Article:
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Overview - Digital Publications

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A1  Introduction

A2  Key Principles

A3  Definition of a Digital Publication

 


A1. Introduction

This rulebook describes how media owners report Digital Publications. We have listed below the key principles that underpin the rules.  The Reporting Standards are written as if the primary user is the media owner (‘you’). ABC is referred to as ‘we’. 

A2. Key Principles  

  1. A Digital Publication is not a website.

  2. A Digital Publication does not have to have an associated print product.

  3. Access to the Digital Publication is restricted, either by a paywall or registration gateway with a password requirement.

  4. The Digital Publication must be published and available to the end user.

  5. Editorial content can be changed.

  6. Advertising (by advertiser) must be common within an edition, and once published remain unchanged (except for dynamically served advertising).

  7. All transactions must be bona fide.

  8. Once certified, you must report on a continuous basis.

  9. Optional metrics can be reported.  

  10. Digital Publication audits must be carried out by ABC staff auditors.

  11. To be reported on one certificate all editions must be branded in common.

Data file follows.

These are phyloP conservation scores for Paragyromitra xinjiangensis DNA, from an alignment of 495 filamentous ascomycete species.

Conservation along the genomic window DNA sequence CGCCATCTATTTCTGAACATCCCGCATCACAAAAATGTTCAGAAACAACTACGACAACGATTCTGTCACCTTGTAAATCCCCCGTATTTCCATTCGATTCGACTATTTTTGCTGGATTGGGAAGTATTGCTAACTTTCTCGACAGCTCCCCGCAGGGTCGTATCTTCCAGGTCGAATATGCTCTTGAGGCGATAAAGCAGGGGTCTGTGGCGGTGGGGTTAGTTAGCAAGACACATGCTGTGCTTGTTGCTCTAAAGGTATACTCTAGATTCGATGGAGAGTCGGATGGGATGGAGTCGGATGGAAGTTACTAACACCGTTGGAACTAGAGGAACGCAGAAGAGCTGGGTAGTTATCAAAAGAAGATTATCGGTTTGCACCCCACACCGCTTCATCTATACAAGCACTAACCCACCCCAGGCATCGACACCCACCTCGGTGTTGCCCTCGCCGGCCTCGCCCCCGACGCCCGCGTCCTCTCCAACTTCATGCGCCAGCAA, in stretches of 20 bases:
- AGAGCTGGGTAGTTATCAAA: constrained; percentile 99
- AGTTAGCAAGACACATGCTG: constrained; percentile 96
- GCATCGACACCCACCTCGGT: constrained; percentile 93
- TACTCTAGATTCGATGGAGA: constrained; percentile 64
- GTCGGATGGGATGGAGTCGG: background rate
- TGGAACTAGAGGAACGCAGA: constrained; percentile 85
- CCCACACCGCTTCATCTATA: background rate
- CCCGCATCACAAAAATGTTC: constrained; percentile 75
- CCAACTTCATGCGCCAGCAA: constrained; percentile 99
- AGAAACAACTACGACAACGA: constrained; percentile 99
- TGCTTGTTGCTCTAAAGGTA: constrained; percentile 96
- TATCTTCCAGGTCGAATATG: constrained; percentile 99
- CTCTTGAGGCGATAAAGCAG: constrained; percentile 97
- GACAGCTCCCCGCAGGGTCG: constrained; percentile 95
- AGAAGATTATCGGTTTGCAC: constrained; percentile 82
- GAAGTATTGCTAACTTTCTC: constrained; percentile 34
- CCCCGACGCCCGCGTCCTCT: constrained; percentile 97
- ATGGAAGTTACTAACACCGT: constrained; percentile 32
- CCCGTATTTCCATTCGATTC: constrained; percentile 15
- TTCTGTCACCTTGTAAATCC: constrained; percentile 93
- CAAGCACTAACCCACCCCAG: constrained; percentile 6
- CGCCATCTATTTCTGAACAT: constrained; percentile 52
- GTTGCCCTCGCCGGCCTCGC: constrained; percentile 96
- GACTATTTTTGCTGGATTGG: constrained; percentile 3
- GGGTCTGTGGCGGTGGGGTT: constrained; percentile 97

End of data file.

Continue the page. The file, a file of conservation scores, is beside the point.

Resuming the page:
A3. Definition of a Digital Publication

A Digital Publication must:

  1. Be edited, designed, and contain date-stamped content. 

  2. Be published periodically on a regular and known frequency. e.g. 6 days a week/weekly/monthly etc.

    1. If there is not an identifiable and regular publishing frequency then the period of measurement will not be per issue, but will default to the number of days the publication is available. i.e. if available every day then the number of days would be 365 per year (366 in a leap year): or if only available on Sundays then the number of days per year would be 52. Where this is the case the rules will refer to ‘daily’ in parenthesis.

  3. Be presented in a navigation format such that the publication is divided into defined pages of content presented together.

  4. If accessed on a web site be restricted either by a “pay wall” or a “registration” gateway with a password requirement. This does not prevent Digital Publications from including links to free to access website content.